What is subarachnoid hemorrhage (SAH)?
Subarachnoid hemorrhage (SAH) is a type of stroke. Head trauma is the most common cause.
In patients without head trauma, SAH is most commonly caused by a brain aneurysm. A brain aneurysm is a ballooning of an artery in the brain that can rupture and bleed into the space between the brain and the skull.
Risk factors for developing an aneurysm include:
- High blood pressure
- Smoking cigarettes
- Excessive alcohol use
- Cocaine and/or methamphetamine use
- Family history of brain aneurysm
- Certain types of connective tissue disorders
- Prior brain aneurysm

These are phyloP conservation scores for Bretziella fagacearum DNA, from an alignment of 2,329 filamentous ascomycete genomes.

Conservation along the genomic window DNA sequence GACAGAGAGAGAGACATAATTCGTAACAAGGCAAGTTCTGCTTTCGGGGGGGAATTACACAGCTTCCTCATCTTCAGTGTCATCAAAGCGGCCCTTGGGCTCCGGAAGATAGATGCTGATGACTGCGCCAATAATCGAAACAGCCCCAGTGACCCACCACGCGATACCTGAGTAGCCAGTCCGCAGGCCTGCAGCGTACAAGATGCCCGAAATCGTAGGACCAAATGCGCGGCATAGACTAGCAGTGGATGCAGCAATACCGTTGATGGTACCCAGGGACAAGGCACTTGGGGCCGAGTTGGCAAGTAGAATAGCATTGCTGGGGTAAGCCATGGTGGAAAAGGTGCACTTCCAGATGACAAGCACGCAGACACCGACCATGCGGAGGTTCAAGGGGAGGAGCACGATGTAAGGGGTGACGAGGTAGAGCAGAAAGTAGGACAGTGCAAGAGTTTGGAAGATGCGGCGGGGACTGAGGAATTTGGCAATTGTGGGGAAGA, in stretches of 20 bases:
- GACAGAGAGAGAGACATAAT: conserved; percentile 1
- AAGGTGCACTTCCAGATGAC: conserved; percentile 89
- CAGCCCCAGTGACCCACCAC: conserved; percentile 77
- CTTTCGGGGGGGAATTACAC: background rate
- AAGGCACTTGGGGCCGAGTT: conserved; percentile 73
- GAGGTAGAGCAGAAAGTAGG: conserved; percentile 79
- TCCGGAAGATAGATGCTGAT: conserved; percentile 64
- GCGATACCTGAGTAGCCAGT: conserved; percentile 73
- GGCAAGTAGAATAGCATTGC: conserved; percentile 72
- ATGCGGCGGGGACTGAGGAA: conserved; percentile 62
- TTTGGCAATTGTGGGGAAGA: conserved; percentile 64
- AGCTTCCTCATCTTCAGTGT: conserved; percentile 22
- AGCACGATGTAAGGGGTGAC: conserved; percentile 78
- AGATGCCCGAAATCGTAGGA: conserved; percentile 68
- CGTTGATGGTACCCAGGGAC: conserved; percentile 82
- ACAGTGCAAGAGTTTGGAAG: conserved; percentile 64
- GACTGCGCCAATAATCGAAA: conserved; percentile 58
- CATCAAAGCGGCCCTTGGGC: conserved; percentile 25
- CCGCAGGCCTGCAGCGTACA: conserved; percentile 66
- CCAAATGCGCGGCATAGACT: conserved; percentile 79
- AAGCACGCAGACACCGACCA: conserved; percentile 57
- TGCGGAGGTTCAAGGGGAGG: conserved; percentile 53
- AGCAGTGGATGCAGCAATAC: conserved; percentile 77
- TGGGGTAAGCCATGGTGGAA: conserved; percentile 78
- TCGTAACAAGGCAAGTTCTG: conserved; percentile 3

What are the symptoms of subarachnoid hemorrhage (SAH)?
Most subarachnoid hemorrhages caused by brain aneurysms do not cause symptoms until they rupture. A ruptured brain aneurysm is an emergency and 9-1-1 should be called immediately. Symptoms of a ruptured brain aneurysm include:
- Sudden worst headache of life
- Associated neck or back pain
- Nausea and vomiting
- Decreased responsiveness
- Sudden weakness